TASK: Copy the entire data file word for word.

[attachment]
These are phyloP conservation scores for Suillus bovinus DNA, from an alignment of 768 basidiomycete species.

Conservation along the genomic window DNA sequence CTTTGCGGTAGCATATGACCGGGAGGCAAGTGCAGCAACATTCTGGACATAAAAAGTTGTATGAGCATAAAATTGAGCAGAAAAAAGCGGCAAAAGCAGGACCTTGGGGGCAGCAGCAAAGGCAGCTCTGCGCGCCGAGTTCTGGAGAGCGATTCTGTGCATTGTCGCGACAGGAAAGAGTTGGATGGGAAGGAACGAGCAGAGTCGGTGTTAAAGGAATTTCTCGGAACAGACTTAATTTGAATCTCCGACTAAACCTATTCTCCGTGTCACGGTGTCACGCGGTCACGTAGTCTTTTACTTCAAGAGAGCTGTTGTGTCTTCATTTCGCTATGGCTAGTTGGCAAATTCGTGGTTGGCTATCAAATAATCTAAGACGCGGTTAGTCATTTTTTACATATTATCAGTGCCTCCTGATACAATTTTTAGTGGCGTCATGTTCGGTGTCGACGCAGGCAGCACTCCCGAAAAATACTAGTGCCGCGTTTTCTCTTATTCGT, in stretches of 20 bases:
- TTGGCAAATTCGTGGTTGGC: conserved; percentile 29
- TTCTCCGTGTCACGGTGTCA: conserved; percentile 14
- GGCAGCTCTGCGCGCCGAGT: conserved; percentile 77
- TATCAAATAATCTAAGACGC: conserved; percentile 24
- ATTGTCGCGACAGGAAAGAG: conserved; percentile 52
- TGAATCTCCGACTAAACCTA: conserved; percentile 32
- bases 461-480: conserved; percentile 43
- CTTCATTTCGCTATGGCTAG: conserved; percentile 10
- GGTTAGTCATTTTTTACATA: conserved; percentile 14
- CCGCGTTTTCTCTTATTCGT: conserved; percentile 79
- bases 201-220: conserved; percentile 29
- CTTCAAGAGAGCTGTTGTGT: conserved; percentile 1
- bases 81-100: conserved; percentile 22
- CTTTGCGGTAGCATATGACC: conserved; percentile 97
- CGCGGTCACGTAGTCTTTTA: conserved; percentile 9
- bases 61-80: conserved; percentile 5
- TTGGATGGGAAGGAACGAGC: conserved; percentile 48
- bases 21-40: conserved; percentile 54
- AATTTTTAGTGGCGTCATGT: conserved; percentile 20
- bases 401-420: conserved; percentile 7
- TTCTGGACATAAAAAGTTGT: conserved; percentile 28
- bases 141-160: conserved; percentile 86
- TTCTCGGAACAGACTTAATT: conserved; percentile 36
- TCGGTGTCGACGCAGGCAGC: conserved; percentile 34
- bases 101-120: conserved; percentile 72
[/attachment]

These are phyloP conservation scores for Suillus bovinus DNA, from an alignment of 768 basidiomycete species.

Conservation along the genomic window DNA sequence CTTTGCGGTAGCATATGACCGGGAGGCAAGTGCAGCAACATTCTGGACATAAAAAGTTGTATGAGCATAAAATTGAGCAGAAAAAAGCGGCAAAAGCAGGACCTTGGGGGCAGCAGCAAAGGCAGCTCTGCGCGCCGAGTTCTGGAGAGCGATTCTGTGCATTGTCGCGACAGGAAAGAGTTGGATGGGAAGGAACGAGCAGAGTCGGTGTTAAAGGAATTTCTCGGAACAGACTTAATTTGAATCTCCGACTAAACCTATTCTCCGTGTCACGGTGTCACGCGGTCACGTAGTCTTTTACTTCAAGAGAGCTGTTGTGTCTTCATTTCGCTATGGCTAGTTGGCAAATTCGTGGTTGGCTATCAAATAATCTAAGACGCGGTTAGTCATTTTTTACATATTATCAGTGCCTCCTGATACAATTTTTAGTGGCGTCATGTTCGGTGTCGACGCAGGCAGCACTCCCGAAAAATACTAGTGCCGCGTTTTCTCTTATTCGT, in stretches of 20 bases:
- TTGGCAAATTCGTGGTTGGC: conserved; percentile 29
- TTCTCCGTGTCACGGTGTCA: conserved; percentile 14
- GGCAGCTCTGCGCGCCGAGT: conserved; percentile 77
- TATCAAATAATCTAAGACGC: conserved; percentile 24
- ATTGTCGCGACAGGAAAGAG: conserved; percentile 52
- TGAATCTCCGACTAAACCTA: conserved; percentile 32
- bases 461-480: conserved; percentile 43
- CTTCATTTCGCTATGGCTAG: conserved; percentile 10
- GGTTAGTCATTTTTTACATA: conserved; percentile 14
- CCGCGTTTTCTCTTATTCGT: conserved; percentile 79
- bases 201-220: conserved; percentile 29
- CTTCAAGAGAGCTGTTGTGT: conserved; percentile 1
- bases 81-100: conserved; percentile 22
- CTTTGCGGTAGCATATGACC: conserved; percentile 97
- CGCGGTCACGTAGTCTTTTA: conserved; percentile 9
- bases 61-80: conserved; percentile 5
- TTGGATGGGAAGGAACGAGC: conserved; percentile 48
- bases 21-40: conserved; percentile 54
- AATTTTTAGTGGCGTCATGT: conserved; percentile 20
- bases 401-420: conserved; percentile 7
- TTCTGGACATAAAAAGTTGT: conserved; percentile 28
- bases 141-160: conserved; percentile 86
- TTCTCGGAACAGACTTAATT: conserved; percentile 36
- TCGGTGTCGACGCAGGCAGC: conserved; percentile 34
- bases 101-120: conserved; percentile 72